• Diasporic culture, orality & oral traditions, performance, Canada/Jamaica

 

It’s a course that covers all the major elements of English literary history that you’d find in other courses of the same ilk. You have representative texts from all the major genres, even somewhat conservative in some ways. For instance, I’m not including philosophical texts, or poetry that doesn’t “look like” poetry. It has a bias towards single authored texts and towards a certain straightforward and uncomplicated sense of agency.

 

Thing is that I could never actually teach this course. Or, at least, I have not yet been able to get it past an undergraduate chair. Why not?

 

Where is the Shakespeare? The Chaucer? The Milton? I’m a specialist in Shakespeare, that is why people hire me, so why would I choose to create a course without the canonical poets who are, in many ways, my particular speciality?

 

The obvious answer, of course, is that the very structure of the course interrogates the understanding of the canon that is inherent in such survey courses. I could do this course, and have been told so, so long as I put the words “Women’s Writing” somewhere in the title. The problem? Adjectival modifiers demarcate power. “Women’s writing” isn’t just “writing” – we don’t obv have a course for “Men’s writing” BC that is just the canon. (And it is one of the reasons why it doesn’t make sense to have a straight white hetero dude pride day. Every fucking day is my people’s day.) Hell, when I did offer a course that was exactly half and half female to male writers from 800-1660, I experienced push back from my students who thought that the “feminist bias” in the course was not representing what literature “really is”.

 

From contemporary lit, students like those who pushed back against the inclusion of half female writers often have no problems with inclusiveness. Aboriginal writing, women’s writing, African-American and -Canadian writing are accepted parts of the canon of present day writing. We want to see how the systems of power that are alive today are being resisted, corrupted, subverted through textual means. We want to see how the things that they enjoy (like Harry Potter) are working within a much larger world of power and privilege.

 

From historical literature, I think that students and professors often want to see the certainty of the canon. We want to see the power and privilege of the canon so they can react against it. They want to set up a contrast between the past and the present. Bad past, good present. Racist, sexist past – racially diverse, sexually liberal present. The past is that thing we react against, the present is the battleground of personal identity.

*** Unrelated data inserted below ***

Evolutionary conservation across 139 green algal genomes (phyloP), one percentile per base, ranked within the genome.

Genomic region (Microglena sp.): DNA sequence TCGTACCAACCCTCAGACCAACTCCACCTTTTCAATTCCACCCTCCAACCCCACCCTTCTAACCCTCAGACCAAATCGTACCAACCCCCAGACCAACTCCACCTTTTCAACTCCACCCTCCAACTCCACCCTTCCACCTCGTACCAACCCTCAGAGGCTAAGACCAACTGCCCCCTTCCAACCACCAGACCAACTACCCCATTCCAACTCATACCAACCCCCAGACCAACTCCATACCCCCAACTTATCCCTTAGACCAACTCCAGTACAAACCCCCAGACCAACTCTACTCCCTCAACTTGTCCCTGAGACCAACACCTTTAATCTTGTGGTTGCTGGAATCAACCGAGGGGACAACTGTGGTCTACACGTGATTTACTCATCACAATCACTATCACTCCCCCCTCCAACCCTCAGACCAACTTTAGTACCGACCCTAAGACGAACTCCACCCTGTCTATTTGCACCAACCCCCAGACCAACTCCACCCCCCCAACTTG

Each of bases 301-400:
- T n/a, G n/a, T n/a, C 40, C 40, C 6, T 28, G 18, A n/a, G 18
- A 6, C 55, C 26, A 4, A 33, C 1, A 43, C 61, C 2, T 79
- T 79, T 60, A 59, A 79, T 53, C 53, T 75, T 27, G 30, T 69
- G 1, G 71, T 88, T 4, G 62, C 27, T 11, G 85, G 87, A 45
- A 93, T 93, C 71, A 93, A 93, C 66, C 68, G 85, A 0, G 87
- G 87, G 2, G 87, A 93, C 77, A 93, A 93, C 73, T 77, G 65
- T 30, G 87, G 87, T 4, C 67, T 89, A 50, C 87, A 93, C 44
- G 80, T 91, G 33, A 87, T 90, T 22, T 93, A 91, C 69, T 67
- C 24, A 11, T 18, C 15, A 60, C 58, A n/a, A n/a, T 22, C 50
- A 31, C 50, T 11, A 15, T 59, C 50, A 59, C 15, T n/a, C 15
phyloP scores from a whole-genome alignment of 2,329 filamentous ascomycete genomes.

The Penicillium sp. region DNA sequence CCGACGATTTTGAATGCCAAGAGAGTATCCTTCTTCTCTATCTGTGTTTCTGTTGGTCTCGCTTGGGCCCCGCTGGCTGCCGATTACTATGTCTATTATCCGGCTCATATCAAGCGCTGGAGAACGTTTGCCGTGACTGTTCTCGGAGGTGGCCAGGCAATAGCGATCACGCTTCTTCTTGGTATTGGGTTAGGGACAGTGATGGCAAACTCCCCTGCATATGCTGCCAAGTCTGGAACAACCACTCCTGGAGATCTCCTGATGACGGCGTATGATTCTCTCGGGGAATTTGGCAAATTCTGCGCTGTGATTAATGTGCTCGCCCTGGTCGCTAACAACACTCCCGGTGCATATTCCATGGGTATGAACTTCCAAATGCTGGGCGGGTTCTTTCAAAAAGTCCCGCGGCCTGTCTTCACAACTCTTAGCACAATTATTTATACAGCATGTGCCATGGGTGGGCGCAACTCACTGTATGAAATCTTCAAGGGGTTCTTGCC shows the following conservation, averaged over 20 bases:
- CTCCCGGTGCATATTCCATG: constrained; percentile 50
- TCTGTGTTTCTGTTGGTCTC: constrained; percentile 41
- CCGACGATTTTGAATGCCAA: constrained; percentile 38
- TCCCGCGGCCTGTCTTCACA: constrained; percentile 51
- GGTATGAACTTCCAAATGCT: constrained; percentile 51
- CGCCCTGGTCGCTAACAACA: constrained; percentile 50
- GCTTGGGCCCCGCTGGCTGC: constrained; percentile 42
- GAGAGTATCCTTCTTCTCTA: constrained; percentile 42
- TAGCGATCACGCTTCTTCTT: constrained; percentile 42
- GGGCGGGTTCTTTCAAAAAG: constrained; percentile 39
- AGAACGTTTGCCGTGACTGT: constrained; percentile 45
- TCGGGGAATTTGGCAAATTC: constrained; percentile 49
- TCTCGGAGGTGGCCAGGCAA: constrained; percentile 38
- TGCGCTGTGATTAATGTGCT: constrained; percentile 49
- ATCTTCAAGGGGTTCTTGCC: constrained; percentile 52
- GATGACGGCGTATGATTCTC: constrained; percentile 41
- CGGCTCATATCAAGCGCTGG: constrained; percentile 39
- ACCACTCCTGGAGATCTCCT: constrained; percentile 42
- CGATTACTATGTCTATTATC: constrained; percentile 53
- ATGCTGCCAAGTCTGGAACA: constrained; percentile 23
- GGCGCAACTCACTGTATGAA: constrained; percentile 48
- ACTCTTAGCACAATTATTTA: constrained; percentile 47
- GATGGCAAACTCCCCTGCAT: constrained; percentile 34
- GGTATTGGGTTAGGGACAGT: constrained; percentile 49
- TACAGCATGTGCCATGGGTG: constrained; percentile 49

I don’t want to let students do that. The past, obv, is created by the present. The terms of subversion and resistance that we priv today are overdetermined just as the past itself is a realm that is determined by those terms. No wonder they don’t get it. I’m not clear about the role that the canon plays in their own minds. They presuppose certain things to be literary (plays, novels, poems) and thereby cut out a wealth of other possibilities (sermons, biographies, hagiographies, diaries). When those other possibilities are cut out, not only are you forced to see the past in terms that reflect more about you than about the past, you limit the possible stories you can tell about the past to those things that reinforce patriarchal, hegemonic norms.

 

The past becomes a world against which we can define ourselves, but little else. What I try to do is to point out that because you made the past, thou art that.

5 Voice Tips for Teaching Type Individuals

This is for you J.

Posture

I know, I have terrible posture so this is a bit rich of me to be extolling the virtues of proper posture to someone else, but seriously, this is important. The resonators that allow you to project your voice are in two main areas – your face (nasal cavities) and your chest (lungs etc). If you roll your shoulders forward and collapse in on the chest, you are killing off those resonators’ capacity to resonate and suddenly your voice shrinks. Then, in order to be heard, you have to strain by overworking your diaphragm and other muscles. Thus, when your shoulders are out of place, that often emerges as your voice becoming less powerful, scratchy, or coarse.

Thankfully, there are ways around this! Yoga, obvs. Regular stretching, again, obvs. The key is to build up your core strength and open up your shoulders at the same time. If your core is strong and the area around your collarbones free, you are laughing.

 

Suggested Exercises:

 

Breath

Without breath, there is no speech. It’s just that simple. The problem is that breathing tends to be something that we do without attending to it, leaving us open to all kinds of bad habits and behaviours. Building up breath-power is a slow process, but it all goes down to the massive muscle that is the diaphragm and the way in which we keep our ribcage open and supple. A weak diaphragm means a weak and unsupported voice. A strong diaphragm means a lot of power in reserve to support your voice.

 

Diaphragmatic Breathing Exercise

  1. Lie on the floor face up with knees slightly bent and place your hands lightly on your stomach.
  2. Focus on breathing using your diaphragm. Try not to let your ribcage move. Feel the stomach rise as the lungs fill from the bottom.
  3. Let the stomach fall naturally when breathing out by relaxing the diaphragm.
  4. Progress by placing a small weight on the stomach, such as a small book, on do it all again.